The last week has seen some encouraging developments as our industry addresses the severe impact of COVID-19, and has also highlighted some areas where further action is still desperately needed. Read our full update for members below.
DCMS announces Film and TV Production Restart Scheme
This week the Department for Digital, Culture, Media and Sport (DCMS) announced a £500million scheme to “kickstart film and television production struggling to secure insurance for Covid-related costs”. Directors UK, along with Pact, the BFI and the other industry representatives that make up the BFI’s Screen Sector Task Force, have been lobbying the Government to provide support for UK productions struggling to get coronavirus-related insurance. Without proper coverage, the risk of returning to production in the face of future COVID-19 related complications was threatening to hold up the restart of many productions.
We’re pleased that the Government has listened to our concerns, and has responded by offering a package which should give productions the confidence that they will be supported if future losses are incurred due to COVID-19, and open up work for cast and crew. The Government have said that the funding will be available to all productions made by companies where at least half of the production budget is spent in the UK, and the funding is estimated to cover more than 70% of the film and TV production market to the end of the year.
At present, it has been announced that the scheme will be available to compensate productions after they have restarted, and only where costs are then incurred due to delays or abandonment as a result of Coronavirus. We also know that there will be a cap on claims per production of £5m, and that productions will need to provide evidence that they cannot return to work because of a lack of insurance. You can find out more about the Film & TV Production Restart Scheme here.
Further details on the eligibility process and claims system will be provided by the Government in the coming weeks, and we will of course be keeping our members up to date with the latest on this issue.
A disappointing response from the Chancellor to the Treasury Committee
On Thursday 23 July, the Treasury Committee published the Chancellor’s response to their interim report on the impact of COVID-19, in which the Chancellor reaffirmed his position that there will be no further amends to the Government support schemes, leaving millions of freelancers unsupported.
Mel Stride MP, Chair of the Treasury Committee, pushed back on this saying: “The Chancellor has effectively drawn a line under helping the million-plus people who have been excluded from support for four months. Despite stating that he will not pick winners and losers when it comes to sectors and businesses that need support, the Chancellor has done this when it comes to households and individuals. The Chancellor said that the schemes were designed to be open and accessible to as many people as possible, but the Committee remains to be convinced that more people could not have been helped.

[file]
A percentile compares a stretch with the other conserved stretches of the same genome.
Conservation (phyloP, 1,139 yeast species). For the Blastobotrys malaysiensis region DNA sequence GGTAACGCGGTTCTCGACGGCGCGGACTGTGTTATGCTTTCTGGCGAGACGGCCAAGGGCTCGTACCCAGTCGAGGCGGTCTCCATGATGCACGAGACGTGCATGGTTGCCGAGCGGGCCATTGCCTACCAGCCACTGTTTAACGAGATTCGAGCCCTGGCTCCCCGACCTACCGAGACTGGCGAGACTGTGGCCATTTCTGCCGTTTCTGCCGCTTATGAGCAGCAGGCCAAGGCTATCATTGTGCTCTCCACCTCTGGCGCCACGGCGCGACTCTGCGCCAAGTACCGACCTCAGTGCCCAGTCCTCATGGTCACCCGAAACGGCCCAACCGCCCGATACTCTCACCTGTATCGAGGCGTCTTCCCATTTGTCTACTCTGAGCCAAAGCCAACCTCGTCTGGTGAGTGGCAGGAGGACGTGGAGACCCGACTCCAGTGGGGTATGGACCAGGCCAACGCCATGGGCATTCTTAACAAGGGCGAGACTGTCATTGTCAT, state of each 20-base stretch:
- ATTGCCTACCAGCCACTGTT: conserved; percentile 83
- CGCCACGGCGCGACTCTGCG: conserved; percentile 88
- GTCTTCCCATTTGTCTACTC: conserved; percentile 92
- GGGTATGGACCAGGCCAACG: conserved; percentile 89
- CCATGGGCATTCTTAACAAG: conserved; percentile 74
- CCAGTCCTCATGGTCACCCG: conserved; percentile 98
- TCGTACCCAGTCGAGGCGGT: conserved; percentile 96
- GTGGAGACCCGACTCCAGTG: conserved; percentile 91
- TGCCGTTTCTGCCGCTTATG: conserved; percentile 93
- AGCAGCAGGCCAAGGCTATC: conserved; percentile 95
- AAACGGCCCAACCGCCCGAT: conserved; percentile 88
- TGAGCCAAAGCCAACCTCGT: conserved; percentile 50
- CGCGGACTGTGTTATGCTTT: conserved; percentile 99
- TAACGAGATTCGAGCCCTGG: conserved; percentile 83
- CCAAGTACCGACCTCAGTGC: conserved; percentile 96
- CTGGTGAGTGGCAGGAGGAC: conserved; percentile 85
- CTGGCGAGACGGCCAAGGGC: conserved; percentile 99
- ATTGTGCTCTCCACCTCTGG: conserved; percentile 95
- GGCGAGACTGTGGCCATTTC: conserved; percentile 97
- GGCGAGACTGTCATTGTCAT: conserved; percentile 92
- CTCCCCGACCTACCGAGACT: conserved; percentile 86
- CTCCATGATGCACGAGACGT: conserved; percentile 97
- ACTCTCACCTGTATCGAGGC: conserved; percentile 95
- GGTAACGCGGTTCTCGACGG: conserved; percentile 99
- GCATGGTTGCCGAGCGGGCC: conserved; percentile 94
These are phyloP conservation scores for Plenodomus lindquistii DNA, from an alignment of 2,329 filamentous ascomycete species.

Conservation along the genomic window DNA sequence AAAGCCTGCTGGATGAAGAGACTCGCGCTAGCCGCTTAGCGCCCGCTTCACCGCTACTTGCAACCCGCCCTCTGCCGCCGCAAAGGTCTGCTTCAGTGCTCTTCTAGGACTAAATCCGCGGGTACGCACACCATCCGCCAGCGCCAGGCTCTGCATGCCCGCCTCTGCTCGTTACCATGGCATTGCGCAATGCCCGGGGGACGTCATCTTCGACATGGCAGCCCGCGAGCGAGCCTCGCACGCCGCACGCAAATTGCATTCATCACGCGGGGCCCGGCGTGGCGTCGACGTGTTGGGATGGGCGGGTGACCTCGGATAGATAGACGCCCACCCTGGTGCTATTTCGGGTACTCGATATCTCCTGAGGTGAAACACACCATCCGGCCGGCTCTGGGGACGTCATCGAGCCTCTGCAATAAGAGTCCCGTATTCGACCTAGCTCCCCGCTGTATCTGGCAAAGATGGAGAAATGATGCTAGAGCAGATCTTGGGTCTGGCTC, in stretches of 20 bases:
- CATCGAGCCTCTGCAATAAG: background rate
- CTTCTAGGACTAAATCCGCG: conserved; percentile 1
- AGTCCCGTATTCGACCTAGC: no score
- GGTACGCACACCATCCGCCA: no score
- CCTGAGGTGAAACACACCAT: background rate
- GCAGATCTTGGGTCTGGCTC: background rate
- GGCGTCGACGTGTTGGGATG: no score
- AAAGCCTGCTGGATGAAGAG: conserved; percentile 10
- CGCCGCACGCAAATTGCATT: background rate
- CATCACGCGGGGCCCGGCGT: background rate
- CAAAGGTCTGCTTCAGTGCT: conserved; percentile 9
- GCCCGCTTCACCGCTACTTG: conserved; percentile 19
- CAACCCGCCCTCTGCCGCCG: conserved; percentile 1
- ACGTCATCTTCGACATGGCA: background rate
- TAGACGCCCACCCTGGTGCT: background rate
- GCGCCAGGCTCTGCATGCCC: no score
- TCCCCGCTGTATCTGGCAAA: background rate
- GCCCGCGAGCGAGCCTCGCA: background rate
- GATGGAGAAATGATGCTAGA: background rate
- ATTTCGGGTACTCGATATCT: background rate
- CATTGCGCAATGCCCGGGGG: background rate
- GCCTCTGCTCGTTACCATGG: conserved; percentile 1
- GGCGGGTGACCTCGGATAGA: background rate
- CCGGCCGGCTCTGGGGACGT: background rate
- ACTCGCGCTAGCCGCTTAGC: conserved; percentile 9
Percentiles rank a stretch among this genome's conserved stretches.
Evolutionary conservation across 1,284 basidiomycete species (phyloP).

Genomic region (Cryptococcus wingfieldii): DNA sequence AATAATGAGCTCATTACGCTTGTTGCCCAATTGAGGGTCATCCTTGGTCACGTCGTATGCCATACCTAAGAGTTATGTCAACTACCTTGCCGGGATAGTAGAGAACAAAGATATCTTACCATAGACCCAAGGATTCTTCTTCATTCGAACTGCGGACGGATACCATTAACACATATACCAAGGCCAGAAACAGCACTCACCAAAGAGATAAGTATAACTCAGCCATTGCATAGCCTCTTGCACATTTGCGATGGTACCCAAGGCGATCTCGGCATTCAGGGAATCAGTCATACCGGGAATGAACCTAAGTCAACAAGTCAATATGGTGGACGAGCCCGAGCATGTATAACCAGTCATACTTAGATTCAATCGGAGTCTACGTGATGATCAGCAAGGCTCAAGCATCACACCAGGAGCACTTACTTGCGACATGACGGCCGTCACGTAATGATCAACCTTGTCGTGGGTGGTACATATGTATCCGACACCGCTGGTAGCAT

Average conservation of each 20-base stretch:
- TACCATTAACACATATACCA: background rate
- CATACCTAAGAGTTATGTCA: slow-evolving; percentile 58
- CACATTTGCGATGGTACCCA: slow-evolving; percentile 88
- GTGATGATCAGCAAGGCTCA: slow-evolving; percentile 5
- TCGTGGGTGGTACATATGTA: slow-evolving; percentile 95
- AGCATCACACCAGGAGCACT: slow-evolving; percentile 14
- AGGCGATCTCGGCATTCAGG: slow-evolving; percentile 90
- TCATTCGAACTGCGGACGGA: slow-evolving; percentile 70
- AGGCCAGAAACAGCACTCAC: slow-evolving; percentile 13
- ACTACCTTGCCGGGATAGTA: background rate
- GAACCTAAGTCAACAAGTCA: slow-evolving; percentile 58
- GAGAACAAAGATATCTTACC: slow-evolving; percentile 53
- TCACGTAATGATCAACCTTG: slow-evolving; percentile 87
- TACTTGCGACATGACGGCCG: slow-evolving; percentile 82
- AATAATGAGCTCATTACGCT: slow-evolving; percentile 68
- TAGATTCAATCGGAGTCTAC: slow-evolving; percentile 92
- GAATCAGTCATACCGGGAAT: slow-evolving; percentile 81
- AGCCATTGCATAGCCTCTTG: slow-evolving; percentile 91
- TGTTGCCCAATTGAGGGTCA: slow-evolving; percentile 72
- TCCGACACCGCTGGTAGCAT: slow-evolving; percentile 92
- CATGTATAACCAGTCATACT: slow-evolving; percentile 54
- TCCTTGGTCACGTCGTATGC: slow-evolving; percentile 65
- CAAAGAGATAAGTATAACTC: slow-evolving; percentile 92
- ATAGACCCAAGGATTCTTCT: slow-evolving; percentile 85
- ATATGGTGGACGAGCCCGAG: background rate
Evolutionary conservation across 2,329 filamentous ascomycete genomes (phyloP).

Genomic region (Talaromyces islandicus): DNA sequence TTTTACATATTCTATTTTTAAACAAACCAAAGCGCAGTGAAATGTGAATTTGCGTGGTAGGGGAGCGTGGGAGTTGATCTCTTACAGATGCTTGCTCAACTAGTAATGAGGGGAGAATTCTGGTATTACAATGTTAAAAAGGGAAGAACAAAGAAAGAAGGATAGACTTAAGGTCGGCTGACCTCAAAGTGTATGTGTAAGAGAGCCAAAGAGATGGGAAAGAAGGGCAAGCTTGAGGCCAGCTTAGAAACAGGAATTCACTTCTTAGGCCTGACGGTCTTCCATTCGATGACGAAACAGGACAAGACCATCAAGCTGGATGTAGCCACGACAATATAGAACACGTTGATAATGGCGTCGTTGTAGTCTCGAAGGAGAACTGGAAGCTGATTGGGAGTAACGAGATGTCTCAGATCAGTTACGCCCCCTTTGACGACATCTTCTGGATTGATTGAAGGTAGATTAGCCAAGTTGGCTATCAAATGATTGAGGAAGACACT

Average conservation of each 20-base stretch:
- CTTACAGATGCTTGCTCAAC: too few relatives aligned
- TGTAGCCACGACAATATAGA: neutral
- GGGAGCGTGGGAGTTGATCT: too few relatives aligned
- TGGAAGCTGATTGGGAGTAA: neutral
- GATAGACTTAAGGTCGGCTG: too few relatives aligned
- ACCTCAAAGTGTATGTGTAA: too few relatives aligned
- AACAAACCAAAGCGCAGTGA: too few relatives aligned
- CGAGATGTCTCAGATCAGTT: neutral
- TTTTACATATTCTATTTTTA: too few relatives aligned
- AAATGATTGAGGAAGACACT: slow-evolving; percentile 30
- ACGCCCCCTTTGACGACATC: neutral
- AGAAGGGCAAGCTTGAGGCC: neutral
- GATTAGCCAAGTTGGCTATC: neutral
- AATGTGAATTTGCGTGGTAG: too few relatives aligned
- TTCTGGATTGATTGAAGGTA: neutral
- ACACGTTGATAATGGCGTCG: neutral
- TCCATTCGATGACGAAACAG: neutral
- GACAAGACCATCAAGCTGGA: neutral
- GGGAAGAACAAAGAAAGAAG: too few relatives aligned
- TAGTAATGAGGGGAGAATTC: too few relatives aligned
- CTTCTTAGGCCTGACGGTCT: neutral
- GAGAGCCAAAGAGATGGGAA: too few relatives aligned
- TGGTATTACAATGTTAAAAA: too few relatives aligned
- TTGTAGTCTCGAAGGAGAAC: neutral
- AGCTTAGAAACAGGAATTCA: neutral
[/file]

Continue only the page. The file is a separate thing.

The Chancellor initially told those at risk of losing their livelihoods that they would not be forgotten. While the Government is clear that it is moving on to the next phase of its recovery plan, it cannot just turn its back on those who are suffering. The Committee urges the Government to re-think its position.”
DCMS committee publishes damning report on the impact of COVID on the sector
On the same day, the DCMS committee published its damning report on the impact of COVID-19 on the sector, which also highlights the lack of support for freelancers, and the delays in getting adequate support to the creative sector. The report states:
“The Coronavirus Job Retention Scheme and the Self-Employment Income Support Scheme have been a lifeline for all those in the creative industries who have been eligible for them. However, the closure of the schemes in October and the fact too many self-employed people have missed out on support to date, means the future of our creative workforce remains at significant risk. From October 2020 at the latest, the Government should introduce flexible, sector specific versions of the CJRS and SEISS guaranteed for the creative industries until their work and income returns to sustainable levels. Any such measures should account for the differences in timeframes for the easing of Covid-19 restrictions across the four nations. Support for the self-employed, in particular, should be urgently reviewed and amended so that it covers people who have been excluded to date. The Treasury Committee’s report, ‘Economic impact of coronavirus: Gaps in support’, proposed practical solutions for how this might be achieved, which we endorse.” Read the full report.